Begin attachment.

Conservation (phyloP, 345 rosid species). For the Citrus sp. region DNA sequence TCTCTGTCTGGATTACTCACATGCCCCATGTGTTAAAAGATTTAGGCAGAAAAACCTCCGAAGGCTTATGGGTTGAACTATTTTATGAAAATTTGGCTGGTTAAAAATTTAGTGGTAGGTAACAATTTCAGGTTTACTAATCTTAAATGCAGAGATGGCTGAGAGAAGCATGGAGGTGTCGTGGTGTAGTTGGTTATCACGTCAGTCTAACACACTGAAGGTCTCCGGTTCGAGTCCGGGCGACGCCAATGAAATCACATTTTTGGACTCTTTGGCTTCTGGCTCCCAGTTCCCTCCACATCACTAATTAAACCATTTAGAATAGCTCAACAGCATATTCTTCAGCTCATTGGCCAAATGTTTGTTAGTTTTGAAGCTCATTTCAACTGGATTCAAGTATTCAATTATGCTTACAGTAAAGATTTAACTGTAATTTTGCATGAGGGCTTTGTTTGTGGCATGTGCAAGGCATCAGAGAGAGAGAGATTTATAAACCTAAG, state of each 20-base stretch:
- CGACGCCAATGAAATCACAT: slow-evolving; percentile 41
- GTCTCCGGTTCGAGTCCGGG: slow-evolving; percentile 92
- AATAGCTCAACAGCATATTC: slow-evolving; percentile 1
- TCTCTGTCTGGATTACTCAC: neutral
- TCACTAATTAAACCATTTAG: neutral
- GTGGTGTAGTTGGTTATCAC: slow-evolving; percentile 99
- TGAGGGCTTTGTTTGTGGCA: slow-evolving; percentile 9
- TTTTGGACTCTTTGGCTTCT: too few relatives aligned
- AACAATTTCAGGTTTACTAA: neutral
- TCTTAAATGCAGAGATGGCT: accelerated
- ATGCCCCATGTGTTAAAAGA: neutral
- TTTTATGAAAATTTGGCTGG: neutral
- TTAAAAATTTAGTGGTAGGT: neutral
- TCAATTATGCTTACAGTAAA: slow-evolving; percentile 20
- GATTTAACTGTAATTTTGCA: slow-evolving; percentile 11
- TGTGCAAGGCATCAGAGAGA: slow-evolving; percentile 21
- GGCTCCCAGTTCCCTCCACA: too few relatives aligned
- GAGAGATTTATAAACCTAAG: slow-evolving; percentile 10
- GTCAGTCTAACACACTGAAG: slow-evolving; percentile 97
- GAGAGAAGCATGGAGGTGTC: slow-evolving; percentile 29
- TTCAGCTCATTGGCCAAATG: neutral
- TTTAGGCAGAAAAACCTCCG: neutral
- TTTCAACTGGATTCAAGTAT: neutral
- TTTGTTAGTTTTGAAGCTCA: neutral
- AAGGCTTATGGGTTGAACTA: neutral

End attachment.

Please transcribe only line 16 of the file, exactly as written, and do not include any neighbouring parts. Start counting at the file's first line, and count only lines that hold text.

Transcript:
- GATTTAACTGTAATTTTGCA: slow-evolving; percentile 11